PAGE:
Forum

Not sure if i have MS or not

Hi I really need help because I don’t know what is going on with me. This will be the third time now this year these symptoms have flared up and my doctor is no help, the only thing they have done is said im depressed and need happy pills! until this year I hadn’t been to a doctors in over 5 years I’m not a fan anyway which isn’t helping.

Right how I have been feeling is extreme fatigue and tried to the point where I was needing naps in the day, aching all over, head aches that come and go and some times short sharp pains, i don’t feel like I’m in my body some times im floating and shaky, tinglingly. I feel sick so I cant eat, mixed with constipation and some times having to pee constantly (like 5 times one night!) i have felt a tight ness in my upper chest a few times like im being squished, its not painful just very odd and uncomfortable. I get so confused and struggle to know what I’m doing, have been getting blurry vision too (had a eye test the first time this happed and got glasses). I am also so cold that i will wear two jumpers indoors and have 0 sex drive.

When I’m at full health I’m very active I have lot’s of hobbies I enjoy I love my job and work is very rewarding for me and I’m always busy doing something, when I’m like this i can barely function.

I need advice on what to say or ask at the doctors all the times I have been so far I have been fobbed off but from reading up on this I’m worried that I could have MS.

Please any help or advice would be great!

Hi,

It would be irresponsible and dangerous for anyone to try to diagnose you here. Only a neurologist is qualified to do that, and only then after exhaustive examinations and tests.

The only advice I would give you is to keep a diary of your symptoms. Note the times and dates of everything you experience so that you don’t have to rely on your memory when you see your GP.

Remember that doctors are very highly trained and get rubbed up the wrong way when patients diagnose themselves. It’s better to stick to the facts which is why GPs like a diary so they can decide for themselves what’s going on.

Let us know how you get on.

Best wishes,

Anthony

I wasn’t asking for a diagnosis I was asking for help on how to deal with the doctors and things to ask or tell them.

I don’t do sick or doctors and this situation is freaking me out. And only being offered Antidepressants isn’t helping!

Hello

As Anthony said, we can’t tell whether you do or don’t have MS. Only after you’ve seen a neurologist and had a few tests, will you get an answer to your question.

Do start a diary, so you have a timeline to discuss with your GP. Ask for a referral to a neurologist. The diary will help there too.

Try not to Google your symptoms. Doctors don’t start with a diagnosis and try to fit your symptoms into it. They look at symptoms and then consider what diagnoses might fit. They then do appropriate tests and only then make a decision about what might be causing your symptoms.

And try not to worry. It won’t help and will probably make you feel worse.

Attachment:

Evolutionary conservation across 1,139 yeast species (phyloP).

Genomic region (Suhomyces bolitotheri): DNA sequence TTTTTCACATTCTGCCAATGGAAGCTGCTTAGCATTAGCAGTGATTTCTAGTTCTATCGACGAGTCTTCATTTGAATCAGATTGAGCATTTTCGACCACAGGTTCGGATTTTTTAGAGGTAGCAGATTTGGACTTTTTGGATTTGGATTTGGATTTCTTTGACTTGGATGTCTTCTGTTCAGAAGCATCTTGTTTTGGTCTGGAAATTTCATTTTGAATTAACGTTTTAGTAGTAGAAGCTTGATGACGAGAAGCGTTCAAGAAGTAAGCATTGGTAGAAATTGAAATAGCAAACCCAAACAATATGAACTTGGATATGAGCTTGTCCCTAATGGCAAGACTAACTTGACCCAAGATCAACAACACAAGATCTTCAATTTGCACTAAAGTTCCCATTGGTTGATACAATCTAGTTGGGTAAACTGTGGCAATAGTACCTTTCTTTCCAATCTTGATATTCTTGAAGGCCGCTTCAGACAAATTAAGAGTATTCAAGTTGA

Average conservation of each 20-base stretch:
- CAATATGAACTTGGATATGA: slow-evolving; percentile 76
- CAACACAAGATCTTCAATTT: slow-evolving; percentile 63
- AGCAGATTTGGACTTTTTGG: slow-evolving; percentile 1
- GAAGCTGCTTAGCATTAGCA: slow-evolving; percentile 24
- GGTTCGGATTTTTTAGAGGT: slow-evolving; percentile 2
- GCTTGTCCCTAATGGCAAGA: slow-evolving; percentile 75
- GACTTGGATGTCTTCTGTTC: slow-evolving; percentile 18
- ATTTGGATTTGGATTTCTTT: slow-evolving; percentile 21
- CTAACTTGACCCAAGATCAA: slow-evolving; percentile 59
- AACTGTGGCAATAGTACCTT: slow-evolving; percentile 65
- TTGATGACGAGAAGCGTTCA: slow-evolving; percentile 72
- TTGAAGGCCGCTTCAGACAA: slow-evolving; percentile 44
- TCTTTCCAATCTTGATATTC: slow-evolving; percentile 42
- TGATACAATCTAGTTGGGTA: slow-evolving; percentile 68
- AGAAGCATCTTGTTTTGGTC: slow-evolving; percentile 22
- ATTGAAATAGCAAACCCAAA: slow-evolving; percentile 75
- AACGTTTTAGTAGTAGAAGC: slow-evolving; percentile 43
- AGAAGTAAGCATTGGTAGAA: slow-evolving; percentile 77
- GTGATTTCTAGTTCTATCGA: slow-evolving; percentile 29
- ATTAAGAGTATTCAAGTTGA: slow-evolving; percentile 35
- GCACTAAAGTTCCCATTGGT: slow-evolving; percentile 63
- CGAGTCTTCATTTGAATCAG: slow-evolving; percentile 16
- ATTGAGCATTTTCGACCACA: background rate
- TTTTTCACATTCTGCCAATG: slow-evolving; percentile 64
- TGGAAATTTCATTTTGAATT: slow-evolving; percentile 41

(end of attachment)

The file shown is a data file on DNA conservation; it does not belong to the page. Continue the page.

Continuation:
Sue

Hi Funkymunky,

Not related directly to MS, but related to your situation with the Drs …

Two years ago I had a similar situation - I had what turned out to be pneumonia and wasn’t being listened to by my doctor. My usual Dr (who up to that point had been really good) decided that I wasn’t sick, didn’t require antibiotics, and instead referred me to the asthma nurse (with a two week wait to see her).

At that point, phenomenally low on energy from my body fighting the infection, high heart rate, temperature etc. it was clear to me that I didn’t have asthma. I changed to a GP surgery in a nearby town. Being in control of whose advice I chose to seek helped reduce my feeling of powerlessness.

As it turned out, I had three bouts of pneumonia within 6 months, and now have permanently damaged lungs (bronchiectasis). I wrote to the original doctor, explained my situation and reasons for changing surgery, and shared my subsequent diagnosis. I also shared what I wished she had done in that situation, and acknowledged that it’s a difficult job and no one can get it right all the time. She sent a nice reply, and it felt good to have been able to provide feedback that will hopefully be taken into account if she meets future patients presenting in the same way.

It’s horrible feeling not listened to - you start to think that it’s all in your head, the Dr says you’re ok, therefore you “must be ok” because they’re the expert. I also found that the expectation of not being listened to, made me more anxious about future appointments. I found it really helpful to take a small amount of control back, by not accepting the Dr’s diagnosis when I knew it didn’t sit right with me, and seeking a second opinion.

I would encourage you to keep paying attention to your body, look after it (eat well, get outside, even if it’s for a slow walk) keep a symptom diary as Ssssue & Albrecht suggest, and remember that ultimately it’s your body and only you know what you’re experiencing. Take your symptom diary along with you to your appointment, and if you feel like it would help, take a support person with you to give you confidence to push your doctor to develop a plan to improve your symptoms. Yes, it might be a tricky one, not an “easy fix” and possibly there’s more than one thing going on that’s causing your symptoms.

If you’re feeling rushed in the Dr’s appointments, you could try asking for a double appointment - treat the fatigue as one complaint, and the headaches and blurry vision as a separate thing. That way the appointment will be less rushed which benefits both you and the doctor, and it’s up to the Dr to work out whether the symptoms are actually linked or not.

Good luck, you can get through this :slight_smile: